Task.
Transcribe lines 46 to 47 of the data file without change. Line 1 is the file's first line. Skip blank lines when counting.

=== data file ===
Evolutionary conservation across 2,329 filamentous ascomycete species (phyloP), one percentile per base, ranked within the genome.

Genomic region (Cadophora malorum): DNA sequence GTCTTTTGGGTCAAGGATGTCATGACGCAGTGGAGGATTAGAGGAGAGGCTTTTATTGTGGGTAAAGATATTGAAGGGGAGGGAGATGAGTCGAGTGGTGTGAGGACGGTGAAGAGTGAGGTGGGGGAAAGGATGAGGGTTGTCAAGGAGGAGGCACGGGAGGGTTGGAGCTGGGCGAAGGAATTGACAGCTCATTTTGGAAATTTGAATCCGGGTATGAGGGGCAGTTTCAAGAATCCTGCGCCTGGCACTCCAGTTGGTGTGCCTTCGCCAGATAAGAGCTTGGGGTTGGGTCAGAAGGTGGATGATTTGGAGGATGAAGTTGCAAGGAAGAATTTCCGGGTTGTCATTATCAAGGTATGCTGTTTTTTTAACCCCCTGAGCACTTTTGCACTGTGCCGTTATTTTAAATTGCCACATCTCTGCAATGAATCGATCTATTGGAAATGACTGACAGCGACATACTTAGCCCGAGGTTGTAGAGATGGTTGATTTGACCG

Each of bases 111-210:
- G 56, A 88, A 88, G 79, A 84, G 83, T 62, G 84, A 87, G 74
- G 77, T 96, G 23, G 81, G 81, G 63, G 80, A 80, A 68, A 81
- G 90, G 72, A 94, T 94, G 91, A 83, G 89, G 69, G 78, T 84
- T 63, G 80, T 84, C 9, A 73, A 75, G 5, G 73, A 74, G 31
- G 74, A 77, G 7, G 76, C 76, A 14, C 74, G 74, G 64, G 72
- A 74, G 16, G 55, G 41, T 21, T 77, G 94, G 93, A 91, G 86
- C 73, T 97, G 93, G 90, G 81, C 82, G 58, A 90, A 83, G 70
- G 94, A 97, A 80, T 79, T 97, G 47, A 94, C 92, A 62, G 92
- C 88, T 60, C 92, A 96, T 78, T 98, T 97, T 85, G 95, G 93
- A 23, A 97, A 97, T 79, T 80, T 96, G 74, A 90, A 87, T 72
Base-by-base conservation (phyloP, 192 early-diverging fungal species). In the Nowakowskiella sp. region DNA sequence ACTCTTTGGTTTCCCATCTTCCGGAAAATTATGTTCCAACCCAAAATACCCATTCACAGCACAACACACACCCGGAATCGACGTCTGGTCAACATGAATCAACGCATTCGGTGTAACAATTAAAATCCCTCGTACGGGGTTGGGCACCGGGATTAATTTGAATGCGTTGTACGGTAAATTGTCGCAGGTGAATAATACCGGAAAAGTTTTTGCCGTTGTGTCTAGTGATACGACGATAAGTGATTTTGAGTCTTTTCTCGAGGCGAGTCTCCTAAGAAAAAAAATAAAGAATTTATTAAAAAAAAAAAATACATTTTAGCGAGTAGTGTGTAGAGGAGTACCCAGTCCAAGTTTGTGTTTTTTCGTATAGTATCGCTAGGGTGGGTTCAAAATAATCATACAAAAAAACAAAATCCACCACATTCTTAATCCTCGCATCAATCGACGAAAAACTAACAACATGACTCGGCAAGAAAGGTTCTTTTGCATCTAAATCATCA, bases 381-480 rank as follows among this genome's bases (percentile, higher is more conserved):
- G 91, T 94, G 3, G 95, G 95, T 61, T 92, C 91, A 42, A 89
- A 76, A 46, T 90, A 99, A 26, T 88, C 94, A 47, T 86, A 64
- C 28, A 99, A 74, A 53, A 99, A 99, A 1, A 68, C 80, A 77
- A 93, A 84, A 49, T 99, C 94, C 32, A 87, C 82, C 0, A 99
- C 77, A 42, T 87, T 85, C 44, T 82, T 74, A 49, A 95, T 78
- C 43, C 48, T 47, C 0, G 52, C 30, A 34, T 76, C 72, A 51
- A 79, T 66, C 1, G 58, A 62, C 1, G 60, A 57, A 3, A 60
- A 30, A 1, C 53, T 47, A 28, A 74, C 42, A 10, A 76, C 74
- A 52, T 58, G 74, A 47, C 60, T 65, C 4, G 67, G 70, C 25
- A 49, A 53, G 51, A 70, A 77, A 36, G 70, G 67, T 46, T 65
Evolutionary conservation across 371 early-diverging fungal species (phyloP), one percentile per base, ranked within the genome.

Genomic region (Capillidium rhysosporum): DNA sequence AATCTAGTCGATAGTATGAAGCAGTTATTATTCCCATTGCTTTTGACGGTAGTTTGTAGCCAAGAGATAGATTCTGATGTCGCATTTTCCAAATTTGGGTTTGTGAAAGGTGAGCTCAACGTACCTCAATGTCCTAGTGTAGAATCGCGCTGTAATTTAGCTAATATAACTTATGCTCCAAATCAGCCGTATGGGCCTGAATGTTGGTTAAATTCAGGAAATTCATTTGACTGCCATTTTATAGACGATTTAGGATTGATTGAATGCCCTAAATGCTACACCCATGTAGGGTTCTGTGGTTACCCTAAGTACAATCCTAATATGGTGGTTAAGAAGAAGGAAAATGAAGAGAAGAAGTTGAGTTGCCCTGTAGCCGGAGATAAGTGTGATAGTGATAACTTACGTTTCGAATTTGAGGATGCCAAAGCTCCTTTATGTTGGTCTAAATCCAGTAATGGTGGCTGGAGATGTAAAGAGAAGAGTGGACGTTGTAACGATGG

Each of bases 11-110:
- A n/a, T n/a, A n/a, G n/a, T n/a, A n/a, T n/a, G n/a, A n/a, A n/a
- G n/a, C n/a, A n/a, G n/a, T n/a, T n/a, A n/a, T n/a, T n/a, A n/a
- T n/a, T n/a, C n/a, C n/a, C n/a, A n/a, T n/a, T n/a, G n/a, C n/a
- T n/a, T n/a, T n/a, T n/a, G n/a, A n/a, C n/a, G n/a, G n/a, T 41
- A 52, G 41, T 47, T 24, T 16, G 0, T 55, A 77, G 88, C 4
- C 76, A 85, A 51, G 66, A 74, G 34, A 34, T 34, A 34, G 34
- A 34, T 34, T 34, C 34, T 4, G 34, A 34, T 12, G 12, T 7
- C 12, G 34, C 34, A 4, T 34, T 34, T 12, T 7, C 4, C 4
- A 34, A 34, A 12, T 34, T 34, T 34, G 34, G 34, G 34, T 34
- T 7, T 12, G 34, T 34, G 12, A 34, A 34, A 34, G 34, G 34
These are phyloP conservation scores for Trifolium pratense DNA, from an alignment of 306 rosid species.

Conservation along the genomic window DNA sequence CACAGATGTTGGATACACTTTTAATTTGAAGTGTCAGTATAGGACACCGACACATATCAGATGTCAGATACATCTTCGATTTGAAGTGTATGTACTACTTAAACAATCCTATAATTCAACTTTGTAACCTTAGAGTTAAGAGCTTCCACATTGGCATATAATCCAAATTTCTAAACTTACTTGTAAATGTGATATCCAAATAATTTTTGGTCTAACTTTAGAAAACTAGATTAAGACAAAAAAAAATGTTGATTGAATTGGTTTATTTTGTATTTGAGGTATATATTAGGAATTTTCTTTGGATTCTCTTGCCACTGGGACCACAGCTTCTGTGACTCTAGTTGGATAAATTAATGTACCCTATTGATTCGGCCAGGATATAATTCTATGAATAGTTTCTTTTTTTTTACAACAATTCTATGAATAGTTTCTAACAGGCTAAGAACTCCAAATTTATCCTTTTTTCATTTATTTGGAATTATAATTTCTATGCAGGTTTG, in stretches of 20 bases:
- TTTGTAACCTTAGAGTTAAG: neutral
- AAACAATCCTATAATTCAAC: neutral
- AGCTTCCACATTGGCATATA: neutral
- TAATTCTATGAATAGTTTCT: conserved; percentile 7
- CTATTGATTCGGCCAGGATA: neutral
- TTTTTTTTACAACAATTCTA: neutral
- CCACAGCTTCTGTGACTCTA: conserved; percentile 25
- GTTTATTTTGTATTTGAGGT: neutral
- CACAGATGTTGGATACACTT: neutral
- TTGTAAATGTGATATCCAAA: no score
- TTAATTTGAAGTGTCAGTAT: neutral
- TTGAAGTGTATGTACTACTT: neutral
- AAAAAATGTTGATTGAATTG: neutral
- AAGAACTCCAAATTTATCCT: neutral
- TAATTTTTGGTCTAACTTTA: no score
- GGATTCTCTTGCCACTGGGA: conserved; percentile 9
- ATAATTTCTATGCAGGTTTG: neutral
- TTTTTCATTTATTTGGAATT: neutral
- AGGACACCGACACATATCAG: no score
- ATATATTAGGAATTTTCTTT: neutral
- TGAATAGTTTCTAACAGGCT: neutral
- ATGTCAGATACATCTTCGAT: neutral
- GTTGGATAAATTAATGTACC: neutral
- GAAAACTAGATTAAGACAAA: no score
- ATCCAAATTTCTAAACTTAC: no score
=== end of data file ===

- CCACAGCTTCTGTGACTCTA: conserved; percentile 25
- GTTTATTTTGTATTTGAGGT: neutral